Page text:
The Futurological Congress

Author: Stanislaw Lem

Genre: Science Fiction

Year: 1974

Rating: 8 of 10

At first I wasn’t enjoying this book but it was one of those stories that got stronger and better as it progressed. Absurd and satirical with tons of interesting word play (how did the translator do it?) all of which paint a picture of a world fully controlled by pharmaceuticals. I can’t help but think that some of the satire was culturally over my head, but none the less the book was quite funny. The first half almost seemed stream-of-conscious and I didn’t think it was going to go anywhere, but Lem ties it all together and we see, as the story unfolds, that it was deliberate after-all. Having read a handful of Lem’s books I am impressed by the variety of his themes and subjects, proving again and again that he is a writer who can smoothly transition between styles. One has to wonder how the Soviet writers were able to slip their criticisms through the walls of censorship, and it makes me think that science fiction was probably the perfect platform for dissent since it imagines “other” societies. Worth a read if you want something different and strange.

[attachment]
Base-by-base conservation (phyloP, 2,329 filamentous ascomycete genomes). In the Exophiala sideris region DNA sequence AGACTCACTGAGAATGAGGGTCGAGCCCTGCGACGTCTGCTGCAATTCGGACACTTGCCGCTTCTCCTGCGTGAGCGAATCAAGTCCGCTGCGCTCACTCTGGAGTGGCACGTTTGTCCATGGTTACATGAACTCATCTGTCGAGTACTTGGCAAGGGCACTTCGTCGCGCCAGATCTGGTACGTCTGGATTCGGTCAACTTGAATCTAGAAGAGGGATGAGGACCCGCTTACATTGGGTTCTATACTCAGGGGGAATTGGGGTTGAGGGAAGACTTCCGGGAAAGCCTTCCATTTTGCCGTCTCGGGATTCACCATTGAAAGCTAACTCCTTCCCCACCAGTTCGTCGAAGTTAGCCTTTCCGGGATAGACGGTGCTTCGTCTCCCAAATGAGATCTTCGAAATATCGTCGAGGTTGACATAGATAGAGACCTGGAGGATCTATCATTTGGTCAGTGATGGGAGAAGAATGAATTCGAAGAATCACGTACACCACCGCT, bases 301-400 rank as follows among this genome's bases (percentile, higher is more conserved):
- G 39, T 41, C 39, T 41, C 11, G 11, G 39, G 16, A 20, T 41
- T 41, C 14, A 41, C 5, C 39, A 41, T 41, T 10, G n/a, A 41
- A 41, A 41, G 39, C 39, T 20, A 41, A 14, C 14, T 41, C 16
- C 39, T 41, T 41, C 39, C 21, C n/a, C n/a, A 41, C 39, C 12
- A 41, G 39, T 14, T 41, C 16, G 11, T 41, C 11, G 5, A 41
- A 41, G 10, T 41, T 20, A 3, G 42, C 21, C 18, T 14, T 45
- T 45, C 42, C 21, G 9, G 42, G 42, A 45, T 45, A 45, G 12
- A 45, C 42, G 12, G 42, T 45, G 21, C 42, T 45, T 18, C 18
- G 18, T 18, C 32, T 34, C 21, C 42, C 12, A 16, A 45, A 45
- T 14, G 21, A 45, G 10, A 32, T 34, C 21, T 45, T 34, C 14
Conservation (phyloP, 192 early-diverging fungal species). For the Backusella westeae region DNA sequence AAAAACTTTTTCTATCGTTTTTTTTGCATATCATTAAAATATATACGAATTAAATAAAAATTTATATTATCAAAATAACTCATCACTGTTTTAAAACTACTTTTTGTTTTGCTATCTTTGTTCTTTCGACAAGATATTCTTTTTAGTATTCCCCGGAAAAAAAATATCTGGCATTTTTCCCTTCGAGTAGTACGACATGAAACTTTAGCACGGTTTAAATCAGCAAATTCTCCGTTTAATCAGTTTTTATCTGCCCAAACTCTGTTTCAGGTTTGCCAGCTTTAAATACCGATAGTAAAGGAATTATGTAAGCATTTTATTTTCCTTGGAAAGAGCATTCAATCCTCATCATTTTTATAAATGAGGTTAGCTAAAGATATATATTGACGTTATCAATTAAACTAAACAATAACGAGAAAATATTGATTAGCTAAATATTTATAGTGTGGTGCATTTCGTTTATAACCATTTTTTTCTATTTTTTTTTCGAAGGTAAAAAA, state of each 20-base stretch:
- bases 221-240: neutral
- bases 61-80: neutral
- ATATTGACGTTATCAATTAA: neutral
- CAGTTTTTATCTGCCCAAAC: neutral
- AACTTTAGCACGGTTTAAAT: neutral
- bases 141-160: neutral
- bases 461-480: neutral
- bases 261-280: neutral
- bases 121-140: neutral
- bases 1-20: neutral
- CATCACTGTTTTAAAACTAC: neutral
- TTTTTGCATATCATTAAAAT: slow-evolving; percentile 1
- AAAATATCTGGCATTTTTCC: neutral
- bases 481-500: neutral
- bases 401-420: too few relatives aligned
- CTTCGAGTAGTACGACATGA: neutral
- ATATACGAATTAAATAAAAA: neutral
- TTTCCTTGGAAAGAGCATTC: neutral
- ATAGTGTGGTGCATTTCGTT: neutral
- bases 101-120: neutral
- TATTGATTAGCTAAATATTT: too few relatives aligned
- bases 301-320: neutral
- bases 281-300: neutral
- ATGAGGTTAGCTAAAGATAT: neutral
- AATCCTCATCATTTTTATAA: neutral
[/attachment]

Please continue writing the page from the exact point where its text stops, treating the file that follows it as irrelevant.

Purchase: Buy!


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